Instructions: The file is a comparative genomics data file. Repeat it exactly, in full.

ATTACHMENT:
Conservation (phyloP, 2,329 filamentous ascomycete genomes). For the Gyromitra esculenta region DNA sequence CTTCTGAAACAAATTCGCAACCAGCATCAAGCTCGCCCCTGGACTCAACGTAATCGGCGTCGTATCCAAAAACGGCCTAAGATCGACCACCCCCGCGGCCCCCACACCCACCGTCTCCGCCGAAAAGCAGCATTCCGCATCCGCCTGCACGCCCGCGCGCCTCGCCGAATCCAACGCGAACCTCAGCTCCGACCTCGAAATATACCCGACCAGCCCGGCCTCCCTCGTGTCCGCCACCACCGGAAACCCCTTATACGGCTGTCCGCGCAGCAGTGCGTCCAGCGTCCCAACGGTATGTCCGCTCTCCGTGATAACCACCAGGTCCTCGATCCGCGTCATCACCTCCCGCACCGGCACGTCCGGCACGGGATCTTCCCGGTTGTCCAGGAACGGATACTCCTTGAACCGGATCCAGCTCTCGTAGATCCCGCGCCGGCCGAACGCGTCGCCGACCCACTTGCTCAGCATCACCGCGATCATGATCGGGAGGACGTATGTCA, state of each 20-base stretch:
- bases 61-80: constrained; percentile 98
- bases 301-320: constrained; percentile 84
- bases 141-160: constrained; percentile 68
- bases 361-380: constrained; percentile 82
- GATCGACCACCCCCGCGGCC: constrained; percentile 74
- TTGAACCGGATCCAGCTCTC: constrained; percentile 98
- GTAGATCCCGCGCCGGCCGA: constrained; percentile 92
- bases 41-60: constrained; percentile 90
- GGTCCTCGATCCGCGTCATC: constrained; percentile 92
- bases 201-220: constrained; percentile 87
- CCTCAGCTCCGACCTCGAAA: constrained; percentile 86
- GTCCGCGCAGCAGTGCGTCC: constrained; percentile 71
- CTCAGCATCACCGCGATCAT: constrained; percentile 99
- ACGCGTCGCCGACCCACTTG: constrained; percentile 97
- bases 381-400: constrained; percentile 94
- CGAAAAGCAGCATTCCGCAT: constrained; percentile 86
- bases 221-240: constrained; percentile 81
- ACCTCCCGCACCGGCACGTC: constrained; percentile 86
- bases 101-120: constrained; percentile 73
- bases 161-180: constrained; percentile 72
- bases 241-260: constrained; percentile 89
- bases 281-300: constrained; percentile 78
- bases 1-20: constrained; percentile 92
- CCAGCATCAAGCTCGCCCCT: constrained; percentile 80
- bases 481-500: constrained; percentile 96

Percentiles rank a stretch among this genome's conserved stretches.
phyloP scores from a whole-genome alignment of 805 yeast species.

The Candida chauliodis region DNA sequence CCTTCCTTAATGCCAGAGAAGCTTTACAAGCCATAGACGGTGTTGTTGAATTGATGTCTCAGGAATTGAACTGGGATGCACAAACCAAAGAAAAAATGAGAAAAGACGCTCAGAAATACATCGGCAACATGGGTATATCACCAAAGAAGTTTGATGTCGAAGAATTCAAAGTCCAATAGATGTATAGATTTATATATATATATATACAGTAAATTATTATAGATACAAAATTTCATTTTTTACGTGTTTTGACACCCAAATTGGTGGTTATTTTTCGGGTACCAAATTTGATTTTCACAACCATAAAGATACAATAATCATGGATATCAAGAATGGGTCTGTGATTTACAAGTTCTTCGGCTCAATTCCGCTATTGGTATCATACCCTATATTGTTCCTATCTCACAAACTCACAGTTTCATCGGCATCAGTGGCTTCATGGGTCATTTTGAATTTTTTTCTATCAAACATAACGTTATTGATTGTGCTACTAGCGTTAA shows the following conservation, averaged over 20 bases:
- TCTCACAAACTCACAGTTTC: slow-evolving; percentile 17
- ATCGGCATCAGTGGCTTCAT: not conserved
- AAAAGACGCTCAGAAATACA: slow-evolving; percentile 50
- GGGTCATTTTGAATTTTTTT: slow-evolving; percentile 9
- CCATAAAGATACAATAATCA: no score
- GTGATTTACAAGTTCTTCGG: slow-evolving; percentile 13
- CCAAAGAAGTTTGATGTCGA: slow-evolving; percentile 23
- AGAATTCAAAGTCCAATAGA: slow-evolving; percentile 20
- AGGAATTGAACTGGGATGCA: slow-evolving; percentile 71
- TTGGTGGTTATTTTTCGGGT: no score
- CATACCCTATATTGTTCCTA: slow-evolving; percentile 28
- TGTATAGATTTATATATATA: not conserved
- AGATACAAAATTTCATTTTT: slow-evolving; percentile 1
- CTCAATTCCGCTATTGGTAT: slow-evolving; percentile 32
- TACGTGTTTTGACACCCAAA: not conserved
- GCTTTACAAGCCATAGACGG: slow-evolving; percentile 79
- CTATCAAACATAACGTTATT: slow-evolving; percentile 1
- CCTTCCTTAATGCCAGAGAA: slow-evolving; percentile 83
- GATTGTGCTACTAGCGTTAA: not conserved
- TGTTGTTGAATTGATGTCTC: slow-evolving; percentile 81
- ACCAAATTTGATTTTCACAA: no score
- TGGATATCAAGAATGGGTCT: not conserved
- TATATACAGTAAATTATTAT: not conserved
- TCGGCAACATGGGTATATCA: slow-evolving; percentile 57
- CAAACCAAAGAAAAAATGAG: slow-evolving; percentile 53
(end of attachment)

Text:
Conservation (phyloP, 2,329 filamentous ascomycete genomes). For the Gyromitra esculenta region DNA sequence CTTCTGAAACAAATTCGCAACCAGCATCAAGCTCGCCCCTGGACTCAACGTAATCGGCGTCGTATCCAAAAACGGCCTAAGATCGACCACCCCCGCGGCCCCCACACCCACCGTCTCCGCCGAAAAGCAGCATTCCGCATCCGCCTGCACGCCCGCGCGCCTCGCCGAATCCAACGCGAACCTCAGCTCCGACCTCGAAATATACCCGACCAGCCCGGCCTCCCTCGTGTCCGCCACCACCGGAAACCCCTTATACGGCTGTCCGCGCAGCAGTGCGTCCAGCGTCCCAACGGTATGTCCGCTCTCCGTGATAACCACCAGGTCCTCGATCCGCGTCATCACCTCCCGCACCGGCACGTCCGGCACGGGATCTTCCCGGTTGTCCAGGAACGGATACTCCTTGAACCGGATCCAGCTCTCGTAGATCCCGCGCCGGCCGAACGCGTCGCCGACCCACTTGCTCAGCATCACCGCGATCATGATCGGGAGGACGTATGTCA, state of each 20-base stretch:
- bases 61-80: constrained; percentile 98
- bases 301-320: constrained; percentile 84
- bases 141-160: constrained; percentile 68
- bases 361-380: constrained; percentile 82
- GATCGACCACCCCCGCGGCC: constrained; percentile 74
- TTGAACCGGATCCAGCTCTC: constrained; percentile 98
- GTAGATCCCGCGCCGGCCGA: constrained; percentile 92
- bases 41-60: constrained; percentile 90
- GGTCCTCGATCCGCGTCATC: constrained; percentile 92
- bases 201-220: constrained; percentile 87
- CCTCAGCTCCGACCTCGAAA: constrained; percentile 86
- GTCCGCGCAGCAGTGCGTCC: constrained; percentile 71
- CTCAGCATCACCGCGATCAT: constrained; percentile 99
- ACGCGTCGCCGACCCACTTG: constrained; percentile 97
- bases 381-400: constrained; percentile 94
- CGAAAAGCAGCATTCCGCAT: constrained; percentile 86
- bases 221-240: constrained; percentile 81
- ACCTCCCGCACCGGCACGTC: constrained; percentile 86
- bases 101-120: constrained; percentile 73
- bases 161-180: constrained; percentile 72
- bases 241-260: constrained; percentile 89
- bases 281-300: constrained; percentile 78
- bases 1-20: constrained; percentile 92
- CCAGCATCAAGCTCGCCCCT: constrained; percentile 80
- bases 481-500: constrained; percentile 96

Percentiles rank a stretch among this genome's conserved stretches.
phyloP scores from a whole-genome alignment of 805 yeast species.

The Candida chauliodis region DNA sequence CCTTCCTTAATGCCAGAGAAGCTTTACAAGCCATAGACGGTGTTGTTGAATTGATGTCTCAGGAATTGAACTGGGATGCACAAACCAAAGAAAAAATGAGAAAAGACGCTCAGAAATACATCGGCAACATGGGTATATCACCAAAGAAGTTTGATGTCGAAGAATTCAAAGTCCAATAGATGTATAGATTTATATATATATATATACAGTAAATTATTATAGATACAAAATTTCATTTTTTACGTGTTTTGACACCCAAATTGGTGGTTATTTTTCGGGTACCAAATTTGATTTTCACAACCATAAAGATACAATAATCATGGATATCAAGAATGGGTCTGTGATTTACAAGTTCTTCGGCTCAATTCCGCTATTGGTATCATACCCTATATTGTTCCTATCTCACAAACTCACAGTTTCATCGGCATCAGTGGCTTCATGGGTCATTTTGAATTTTTTTCTATCAAACATAACGTTATTGATTGTGCTACTAGCGTTAA shows the following conservation, averaged over 20 bases:
- TCTCACAAACTCACAGTTTC: slow-evolving; percentile 17
- ATCGGCATCAGTGGCTTCAT: not conserved
- AAAAGACGCTCAGAAATACA: slow-evolving; percentile 50
- GGGTCATTTTGAATTTTTTT: slow-evolving; percentile 9
- CCATAAAGATACAATAATCA: no score
- GTGATTTACAAGTTCTTCGG: slow-evolving; percentile 13
- CCAAAGAAGTTTGATGTCGA: slow-evolving; percentile 23
- AGAATTCAAAGTCCAATAGA: slow-evolving; percentile 20
- AGGAATTGAACTGGGATGCA: slow-evolving; percentile 71
- TTGGTGGTTATTTTTCGGGT: no score
- CATACCCTATATTGTTCCTA: slow-evolving; percentile 28
- TGTATAGATTTATATATATA: not conserved
- AGATACAAAATTTCATTTTT: slow-evolving; percentile 1
- CTCAATTCCGCTATTGGTAT: slow-evolving; percentile 32
- TACGTGTTTTGACACCCAAA: not conserved
- GCTTTACAAGCCATAGACGG: slow-evolving; percentile 79
- CTATCAAACATAACGTTATT: slow-evolving; percentile 1
- CCTTCCTTAATGCCAGAGAA: slow-evolving; percentile 83
- GATTGTGCTACTAGCGTTAA: not conserved
- TGTTGTTGAATTGATGTCTC: slow-evolving; percentile 81
- ACCAAATTTGATTTTCACAA: no score
- TGGATATCAAGAATGGGTCT: not conserved
- TATATACAGTAAATTATTAT: not conserved
- TCGGCAACATGGGTATATCA: slow-evolving; percentile 57
- CAAACCAAAGAAAAAATGAG: slow-evolving; percentile 53